Our observation that anti-CD47 therapy had no effect on the primary tumor mass in nude rats in the absence of debulking, corroborates previous results. In a previous study, anti-CD47 antibody elicited a profound effect in the treatment of solid tumors including GBM; however, efficacy of anti-CD47 blockade was highly correlated with tumor size . This result was surprising as our in vitro experiments had shown significant phagocytosis of tumor cells in the anti-CD47 group, but it was only smaller size after debulking in rats in the anti-CD47 group that was associated with significantly longer survival compared to controls. The results indicate that anti-CD47 therapy effectively enhanced treatment of recurrent tumors in the context of postsurgical tumor resection and thus might potentially improve overall survival of patients with GBM.
One of the potential drawbacks of anti-CD47 therapy is the method of delivery. Rats had also been treated with anti-CD47 antibody by tail vein injection, but no efficacy was observed (data not shown). The reasons for failure of the treatment administered by this method may be the inability of antibody to cross the blood–brain tumor barrier and/or an insufficient antibody concentration for the inhibition of tumor growth in the rat GBM model. Other treatment options such as temozolomide, the angiogenesis inhibitor endostatin or encapsulated therapeutic stem cells have exhibited efficacy when locally administered in animal models [25, 26, 52]. Therefore, anti-CD47 therapy was administered by local injection immediately following debulking of tumors. Local delivery or alternative delivery strategies should, thus, be considered over systemic delivery methods when administering antibody therapy in clinical trials with brain tumors.
In conclusion, CD47 was found to be highly and uniformly expressed on P3 patient derived GBM cells. Inhibiting CD47 with anti-CD47 mAbs enabled phagocytosis of GBM cells by macrophages in vitro, and postsurgical treatment by local injection of anti-CD47 serves as an effective method in vivo. These results support the rationale for evaluating clinical efficacy of anti-CD47 therapy post-surgically in human patients with GBM. In addition, the statistically significant enhancement of survival in combination treatment of recurrent tumor is possibly driven by recruitment of CD68+/pSTAT1+ macrophages and inhibition of angiogenesis. Additional studies are necessary to address the relationship between efficacy of anti-CD47 treatment and the density of TAMs in human GBMs, and the feasibility of combining CD47 blocking immunotherapy with cytokines that modulate macrophage recruitment and activation to treat GBM in patients.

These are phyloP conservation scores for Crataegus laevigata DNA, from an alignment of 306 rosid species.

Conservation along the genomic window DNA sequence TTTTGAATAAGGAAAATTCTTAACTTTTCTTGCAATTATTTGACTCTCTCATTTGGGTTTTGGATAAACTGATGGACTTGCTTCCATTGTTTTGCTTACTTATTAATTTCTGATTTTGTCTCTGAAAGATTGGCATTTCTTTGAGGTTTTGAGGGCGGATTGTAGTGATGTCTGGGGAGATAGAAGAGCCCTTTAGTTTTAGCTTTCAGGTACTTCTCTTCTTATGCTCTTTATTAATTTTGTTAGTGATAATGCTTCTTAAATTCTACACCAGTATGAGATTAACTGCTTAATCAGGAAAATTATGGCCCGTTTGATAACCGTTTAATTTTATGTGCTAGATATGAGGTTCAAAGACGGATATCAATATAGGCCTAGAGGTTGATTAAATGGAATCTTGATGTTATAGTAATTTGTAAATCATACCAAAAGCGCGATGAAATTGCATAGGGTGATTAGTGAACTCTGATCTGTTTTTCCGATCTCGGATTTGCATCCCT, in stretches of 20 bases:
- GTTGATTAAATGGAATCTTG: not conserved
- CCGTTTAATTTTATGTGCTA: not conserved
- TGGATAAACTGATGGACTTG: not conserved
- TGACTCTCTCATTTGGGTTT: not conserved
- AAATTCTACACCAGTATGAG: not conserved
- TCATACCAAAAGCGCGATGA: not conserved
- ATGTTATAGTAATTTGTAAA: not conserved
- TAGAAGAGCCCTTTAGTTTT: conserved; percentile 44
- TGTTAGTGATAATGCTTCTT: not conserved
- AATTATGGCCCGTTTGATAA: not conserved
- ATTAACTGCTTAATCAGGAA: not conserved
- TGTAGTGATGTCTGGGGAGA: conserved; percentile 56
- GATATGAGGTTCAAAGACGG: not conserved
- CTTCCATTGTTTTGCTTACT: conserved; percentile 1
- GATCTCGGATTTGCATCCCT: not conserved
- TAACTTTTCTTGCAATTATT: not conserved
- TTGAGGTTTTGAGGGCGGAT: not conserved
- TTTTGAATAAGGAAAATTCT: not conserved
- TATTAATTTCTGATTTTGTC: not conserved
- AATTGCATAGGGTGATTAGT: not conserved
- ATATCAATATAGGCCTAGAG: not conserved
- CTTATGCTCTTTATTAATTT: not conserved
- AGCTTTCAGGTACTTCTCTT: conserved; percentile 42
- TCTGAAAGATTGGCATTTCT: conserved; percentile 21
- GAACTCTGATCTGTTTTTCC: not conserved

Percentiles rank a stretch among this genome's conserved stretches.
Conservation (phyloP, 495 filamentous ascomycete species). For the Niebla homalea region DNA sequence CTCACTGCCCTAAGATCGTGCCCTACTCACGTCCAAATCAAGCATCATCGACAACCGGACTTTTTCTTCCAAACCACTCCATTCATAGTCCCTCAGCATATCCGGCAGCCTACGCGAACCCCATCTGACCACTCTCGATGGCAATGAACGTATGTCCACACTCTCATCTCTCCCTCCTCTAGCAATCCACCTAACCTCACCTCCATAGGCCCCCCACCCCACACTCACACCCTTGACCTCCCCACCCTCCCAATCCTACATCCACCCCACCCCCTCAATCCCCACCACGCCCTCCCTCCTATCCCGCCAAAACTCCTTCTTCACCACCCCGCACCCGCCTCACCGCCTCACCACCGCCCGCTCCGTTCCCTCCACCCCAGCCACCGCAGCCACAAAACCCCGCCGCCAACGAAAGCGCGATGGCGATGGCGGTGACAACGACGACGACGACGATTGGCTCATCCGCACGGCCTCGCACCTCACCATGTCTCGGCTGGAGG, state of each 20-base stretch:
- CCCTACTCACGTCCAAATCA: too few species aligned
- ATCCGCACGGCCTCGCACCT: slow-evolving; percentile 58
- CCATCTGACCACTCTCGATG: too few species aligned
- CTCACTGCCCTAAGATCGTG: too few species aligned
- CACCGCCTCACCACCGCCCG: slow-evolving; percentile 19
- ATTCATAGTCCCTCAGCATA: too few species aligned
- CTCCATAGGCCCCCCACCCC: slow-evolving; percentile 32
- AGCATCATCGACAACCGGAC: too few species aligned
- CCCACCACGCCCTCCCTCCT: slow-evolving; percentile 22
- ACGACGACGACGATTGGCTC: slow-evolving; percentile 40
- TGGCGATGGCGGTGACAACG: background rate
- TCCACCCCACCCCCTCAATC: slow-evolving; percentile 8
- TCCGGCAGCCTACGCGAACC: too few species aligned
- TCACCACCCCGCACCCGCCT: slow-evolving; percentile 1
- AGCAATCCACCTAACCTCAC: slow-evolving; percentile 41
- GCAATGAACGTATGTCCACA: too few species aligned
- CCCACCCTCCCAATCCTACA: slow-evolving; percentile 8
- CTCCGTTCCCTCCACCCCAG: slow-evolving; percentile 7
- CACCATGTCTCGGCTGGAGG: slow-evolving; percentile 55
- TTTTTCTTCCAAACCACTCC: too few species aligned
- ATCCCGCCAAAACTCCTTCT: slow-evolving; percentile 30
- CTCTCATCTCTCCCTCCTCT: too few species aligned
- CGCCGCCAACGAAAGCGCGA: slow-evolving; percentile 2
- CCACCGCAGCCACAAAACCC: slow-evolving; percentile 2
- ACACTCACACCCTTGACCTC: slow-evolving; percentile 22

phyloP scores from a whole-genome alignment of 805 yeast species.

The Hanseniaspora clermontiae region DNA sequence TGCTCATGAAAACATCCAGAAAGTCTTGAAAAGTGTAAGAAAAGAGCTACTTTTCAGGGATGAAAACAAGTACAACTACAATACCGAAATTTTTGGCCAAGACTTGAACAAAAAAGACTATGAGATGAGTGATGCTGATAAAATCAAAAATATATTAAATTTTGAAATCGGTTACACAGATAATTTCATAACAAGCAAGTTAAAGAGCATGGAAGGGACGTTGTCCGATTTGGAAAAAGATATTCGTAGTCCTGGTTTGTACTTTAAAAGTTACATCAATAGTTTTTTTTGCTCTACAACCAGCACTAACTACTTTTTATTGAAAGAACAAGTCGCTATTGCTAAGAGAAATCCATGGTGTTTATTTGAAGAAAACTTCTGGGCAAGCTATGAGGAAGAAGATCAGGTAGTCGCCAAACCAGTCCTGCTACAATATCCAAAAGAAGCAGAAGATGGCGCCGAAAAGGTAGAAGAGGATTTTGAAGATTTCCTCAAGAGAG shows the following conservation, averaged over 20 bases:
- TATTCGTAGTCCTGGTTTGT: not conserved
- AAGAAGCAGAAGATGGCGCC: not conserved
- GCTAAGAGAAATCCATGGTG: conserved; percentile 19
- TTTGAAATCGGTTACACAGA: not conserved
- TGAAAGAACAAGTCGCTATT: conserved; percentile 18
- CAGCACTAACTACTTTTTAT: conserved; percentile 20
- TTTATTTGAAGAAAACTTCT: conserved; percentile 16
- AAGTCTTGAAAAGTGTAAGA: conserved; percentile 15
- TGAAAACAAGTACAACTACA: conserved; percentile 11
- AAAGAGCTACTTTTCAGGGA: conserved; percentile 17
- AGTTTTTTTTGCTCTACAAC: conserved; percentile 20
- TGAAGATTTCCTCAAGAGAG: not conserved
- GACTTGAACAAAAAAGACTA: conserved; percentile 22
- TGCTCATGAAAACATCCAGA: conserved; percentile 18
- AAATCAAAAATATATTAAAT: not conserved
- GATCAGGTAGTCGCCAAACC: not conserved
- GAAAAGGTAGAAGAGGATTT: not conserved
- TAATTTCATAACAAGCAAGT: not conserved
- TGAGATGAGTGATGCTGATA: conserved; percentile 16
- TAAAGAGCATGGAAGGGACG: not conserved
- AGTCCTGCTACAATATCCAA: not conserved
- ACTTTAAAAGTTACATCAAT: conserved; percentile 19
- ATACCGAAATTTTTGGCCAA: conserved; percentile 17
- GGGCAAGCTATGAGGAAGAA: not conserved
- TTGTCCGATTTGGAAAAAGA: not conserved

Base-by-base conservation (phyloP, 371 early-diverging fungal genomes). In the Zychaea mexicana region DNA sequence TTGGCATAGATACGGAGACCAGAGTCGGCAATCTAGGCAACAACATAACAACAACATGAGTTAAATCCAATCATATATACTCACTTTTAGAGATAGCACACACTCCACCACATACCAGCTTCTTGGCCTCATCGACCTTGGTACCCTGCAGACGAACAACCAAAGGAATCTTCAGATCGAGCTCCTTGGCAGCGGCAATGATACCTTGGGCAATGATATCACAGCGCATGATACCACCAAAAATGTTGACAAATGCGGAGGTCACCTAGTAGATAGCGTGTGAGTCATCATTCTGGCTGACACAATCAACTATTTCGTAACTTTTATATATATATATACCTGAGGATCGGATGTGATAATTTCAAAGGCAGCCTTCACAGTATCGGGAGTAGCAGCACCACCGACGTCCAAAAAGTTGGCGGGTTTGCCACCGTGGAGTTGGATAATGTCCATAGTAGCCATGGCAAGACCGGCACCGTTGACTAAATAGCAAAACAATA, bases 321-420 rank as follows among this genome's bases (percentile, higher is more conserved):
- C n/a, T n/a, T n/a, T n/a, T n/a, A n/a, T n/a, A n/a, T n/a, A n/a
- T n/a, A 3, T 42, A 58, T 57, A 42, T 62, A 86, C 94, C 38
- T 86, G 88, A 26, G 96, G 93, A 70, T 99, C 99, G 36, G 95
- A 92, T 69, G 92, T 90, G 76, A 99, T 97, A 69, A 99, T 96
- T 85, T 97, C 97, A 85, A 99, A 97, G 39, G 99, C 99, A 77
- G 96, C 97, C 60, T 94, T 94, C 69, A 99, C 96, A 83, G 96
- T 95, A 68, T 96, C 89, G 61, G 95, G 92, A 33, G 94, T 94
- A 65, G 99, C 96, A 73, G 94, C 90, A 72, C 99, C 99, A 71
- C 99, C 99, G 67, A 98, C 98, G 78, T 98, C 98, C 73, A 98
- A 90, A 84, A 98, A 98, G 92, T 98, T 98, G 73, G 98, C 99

MATERIALS AND METHODS
The collection of human biopsy tissue for research purposes was approved by the Regional Ethical Committee (REK Vest, project number 013.09; Bergen, Norway), and written informed consent was obtained from patients before surgery. All procedures and experiments involving animals in this study were approved by the National Animal Research Authority (Norway) and conducted according to the European Convention for the Protection of Vertebrates Used for Scientific Purposes.
Preparation of patient GBM-derived spheroids
Patient GBM-derived spheroids (P3, P13) were originally generated in vitro in our laboratory from primary tumor tissue as previously described . Spheroids were subsequently implanted into nude rat brains in order to establish clinically and biologically relevant GBM xenografts. Xenografts have been maintained and expanded through serial passage in animals with the generation of spheres in vitro before the subsequent implantation in vivo. Implantations for tumor debulking experiments were standardized through the selection of a pool of in vitro generated spheres (n = 5; 300 – 400 μm in diameter) which developed into phenotypically identical xenografts (angiogenic and invasive) within the expected timeframe of ~ 30 days in nude rats.
Immunocompromised athymic nude rats (rnu -/-) were used for all implantations. These animals have been previously shown to be a favorable host for serial passage of human GBM xenografts, and their size makes them amenable to experimental procedures including surgeries and MRI and PET scans. For implantations, rats were anesthetized (3.5 mL/kg) with a mixture of Fentanyl (10 mL at 50 mg/mL; Hameln Pharma; Halmeln; Germany) and Domitor (1 mL at 1 mg/mL; Orion Pharma; Espoo, Finland), and fixed in a stereotactic frame (Benchmark; Neurolab, St Louis, MO). A small hole was made in the skull with a bit (2.9 mm in diameter), and human GBM spheroids (n = 5) were slowly injected through a wide bore Hamilton syringe (Hamilton; Reno, NV, USA) into the brain of athymic nude rats (n = 40; Figure 3A) at the following coordinates: 1 mm posterior to the bregma and 3 mm to the right of the midline suture at a depth of 2.5 mm. The incision was closed with 4/0 interrupted simple sutures and cleaned with alcohol.